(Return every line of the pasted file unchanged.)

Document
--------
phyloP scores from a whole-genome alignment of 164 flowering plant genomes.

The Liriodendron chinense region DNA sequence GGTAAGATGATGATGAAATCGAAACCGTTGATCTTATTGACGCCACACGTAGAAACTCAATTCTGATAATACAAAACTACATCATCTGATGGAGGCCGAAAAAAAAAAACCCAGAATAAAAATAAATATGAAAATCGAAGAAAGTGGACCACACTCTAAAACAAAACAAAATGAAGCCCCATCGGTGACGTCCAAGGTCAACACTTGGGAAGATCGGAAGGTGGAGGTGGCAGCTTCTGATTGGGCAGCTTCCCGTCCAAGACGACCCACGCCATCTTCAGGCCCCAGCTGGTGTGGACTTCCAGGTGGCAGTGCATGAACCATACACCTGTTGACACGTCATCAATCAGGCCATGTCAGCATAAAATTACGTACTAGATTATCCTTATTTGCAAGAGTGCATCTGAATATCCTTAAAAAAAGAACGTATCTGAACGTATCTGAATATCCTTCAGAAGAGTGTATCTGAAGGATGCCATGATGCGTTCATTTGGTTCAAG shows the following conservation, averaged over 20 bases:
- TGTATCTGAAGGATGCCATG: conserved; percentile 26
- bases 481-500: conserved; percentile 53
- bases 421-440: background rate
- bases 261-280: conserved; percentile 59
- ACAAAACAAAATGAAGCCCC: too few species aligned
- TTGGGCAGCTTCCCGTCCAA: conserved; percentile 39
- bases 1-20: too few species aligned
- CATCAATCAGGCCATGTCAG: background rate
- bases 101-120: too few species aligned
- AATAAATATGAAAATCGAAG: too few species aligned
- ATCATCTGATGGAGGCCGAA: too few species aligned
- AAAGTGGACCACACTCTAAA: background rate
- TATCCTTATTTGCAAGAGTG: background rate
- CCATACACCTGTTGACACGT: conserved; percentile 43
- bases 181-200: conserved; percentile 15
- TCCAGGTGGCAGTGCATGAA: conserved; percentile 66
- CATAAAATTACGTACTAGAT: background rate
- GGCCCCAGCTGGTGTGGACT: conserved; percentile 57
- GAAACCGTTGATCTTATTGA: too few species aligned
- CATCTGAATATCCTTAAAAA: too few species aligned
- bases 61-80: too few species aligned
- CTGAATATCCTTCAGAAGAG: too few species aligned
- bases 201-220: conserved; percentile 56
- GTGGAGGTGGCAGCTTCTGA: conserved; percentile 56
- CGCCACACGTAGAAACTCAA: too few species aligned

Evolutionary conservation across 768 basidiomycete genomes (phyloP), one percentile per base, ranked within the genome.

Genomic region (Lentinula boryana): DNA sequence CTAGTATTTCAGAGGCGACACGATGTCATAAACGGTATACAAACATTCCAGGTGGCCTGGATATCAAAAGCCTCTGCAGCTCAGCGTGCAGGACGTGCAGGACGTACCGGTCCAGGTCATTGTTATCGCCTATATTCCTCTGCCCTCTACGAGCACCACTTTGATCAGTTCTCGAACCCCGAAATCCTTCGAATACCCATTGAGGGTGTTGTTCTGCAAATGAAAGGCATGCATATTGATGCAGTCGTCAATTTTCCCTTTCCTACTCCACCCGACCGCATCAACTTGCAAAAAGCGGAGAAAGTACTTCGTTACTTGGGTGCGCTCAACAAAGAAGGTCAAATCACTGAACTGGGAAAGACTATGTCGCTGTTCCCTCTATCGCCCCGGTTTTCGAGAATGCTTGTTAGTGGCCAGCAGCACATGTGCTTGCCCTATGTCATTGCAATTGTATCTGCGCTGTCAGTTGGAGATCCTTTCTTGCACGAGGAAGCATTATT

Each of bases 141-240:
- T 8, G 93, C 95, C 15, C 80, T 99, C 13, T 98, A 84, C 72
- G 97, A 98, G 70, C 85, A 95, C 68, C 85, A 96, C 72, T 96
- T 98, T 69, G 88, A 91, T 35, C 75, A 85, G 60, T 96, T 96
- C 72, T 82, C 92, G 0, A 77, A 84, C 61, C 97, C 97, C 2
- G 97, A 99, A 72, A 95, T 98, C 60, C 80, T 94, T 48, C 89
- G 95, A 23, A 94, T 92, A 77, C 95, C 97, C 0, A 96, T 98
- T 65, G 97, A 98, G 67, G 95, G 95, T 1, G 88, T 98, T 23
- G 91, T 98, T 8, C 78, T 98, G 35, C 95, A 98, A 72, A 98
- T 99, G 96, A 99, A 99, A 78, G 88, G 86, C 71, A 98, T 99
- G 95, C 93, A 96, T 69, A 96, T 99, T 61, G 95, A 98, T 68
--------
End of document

phyloP scores from a whole-genome alignment of 164 flowering plant genomes.

The Liriodendron chinense region DNA sequence GGTAAGATGATGATGAAATCGAAACCGTTGATCTTATTGACGCCACACGTAGAAACTCAATTCTGATAATACAAAACTACATCATCTGATGGAGGCCGAAAAAAAAAAACCCAGAATAAAAATAAATATGAAAATCGAAGAAAGTGGACCACACTCTAAAACAAAACAAAATGAAGCCCCATCGGTGACGTCCAAGGTCAACACTTGGGAAGATCGGAAGGTGGAGGTGGCAGCTTCTGATTGGGCAGCTTCCCGTCCAAGACGACCCACGCCATCTTCAGGCCCCAGCTGGTGTGGACTTCCAGGTGGCAGTGCATGAACCATACACCTGTTGACACGTCATCAATCAGGCCATGTCAGCATAAAATTACGTACTAGATTATCCTTATTTGCAAGAGTGCATCTGAATATCCTTAAAAAAAGAACGTATCTGAACGTATCTGAATATCCTTCAGAAGAGTGTATCTGAAGGATGCCATGATGCGTTCATTTGGTTCAAG shows the following conservation, averaged over 20 bases:
- TGTATCTGAAGGATGCCATG: conserved; percentile 26
- bases 481-500: conserved; percentile 53
- bases 421-440: background rate
- bases 261-280: conserved; percentile 59
- ACAAAACAAAATGAAGCCCC: too few species aligned
- TTGGGCAGCTTCCCGTCCAA: conserved; percentile 39
- bases 1-20: too few species aligned
- CATCAATCAGGCCATGTCAG: background rate
- bases 101-120: too few species aligned
- AATAAATATGAAAATCGAAG: too few species aligned
- ATCATCTGATGGAGGCCGAA: too few species aligned
- AAAGTGGACCACACTCTAAA: background rate
- TATCCTTATTTGCAAGAGTG: background rate
- CCATACACCTGTTGACACGT: conserved; percentile 43
- bases 181-200: conserved; percentile 15
- TCCAGGTGGCAGTGCATGAA: conserved; percentile 66
- CATAAAATTACGTACTAGAT: background rate
- GGCCCCAGCTGGTGTGGACT: conserved; percentile 57
- GAAACCGTTGATCTTATTGA: too few species aligned
- CATCTGAATATCCTTAAAAA: too few species aligned
- bases 61-80: too few species aligned
- CTGAATATCCTTCAGAAGAG: too few species aligned
- bases 201-220: conserved; percentile 56
- GTGGAGGTGGCAGCTTCTGA: conserved; percentile 56
- CGCCACACGTAGAAACTCAA: too few species aligned

Evolutionary conservation across 768 basidiomycete genomes (phyloP), one percentile per base, ranked within the genome.

Genomic region (Lentinula boryana): DNA sequence CTAGTATTTCAGAGGCGACACGATGTCATAAACGGTATACAAACATTCCAGGTGGCCTGGATATCAAAAGCCTCTGCAGCTCAGCGTGCAGGACGTGCAGGACGTACCGGTCCAGGTCATTGTTATCGCCTATATTCCTCTGCCCTCTACGAGCACCACTTTGATCAGTTCTCGAACCCCGAAATCCTTCGAATACCCATTGAGGGTGTTGTTCTGCAAATGAAAGGCATGCATATTGATGCAGTCGTCAATTTTCCCTTTCCTACTCCACCCGACCGCATCAACTTGCAAAAAGCGGAGAAAGTACTTCGTTACTTGGGTGCGCTCAACAAAGAAGGTCAAATCACTGAACTGGGAAAGACTATGTCGCTGTTCCCTCTATCGCCCCGGTTTTCGAGAATGCTTGTTAGTGGCCAGCAGCACATGTGCTTGCCCTATGTCATTGCAATTGTATCTGCGCTGTCAGTTGGAGATCCTTTCTTGCACGAGGAAGCATTATT

Each of bases 141-240:
- T 8, G 93, C 95, C 15, C 80, T 99, C 13, T 98, A 84, C 72
- G 97, A 98, G 70, C 85, A 95, C 68, C 85, A 96, C 72, T 96
- T 98, T 69, G 88, A 91, T 35, C 75, A 85, G 60, T 96, T 96
- C 72, T 82, C 92, G 0, A 77, A 84, C 61, C 97, C 97, C 2
- G 97, A 99, A 72, A 95, T 98, C 60, C 80, T 94, T 48, C 89
- G 95, A 23, A 94, T 92, A 77, C 95, C 97, C 0, A 96, T 98
- T 65, G 97, A 98, G 67, G 95, G 95, T 1, G 88, T 98, T 23
- G 91, T 98, T 8, C 78, T 98, G 35, C 95, A 98, A 72, A 98
- T 99, G 96, A 99, A 99, A 78, G 88, G 86, C 71, A 98, T 99
- G 95, C 93, A 96, T 69, A 96, T 99, T 61, G 95, A 98, T 68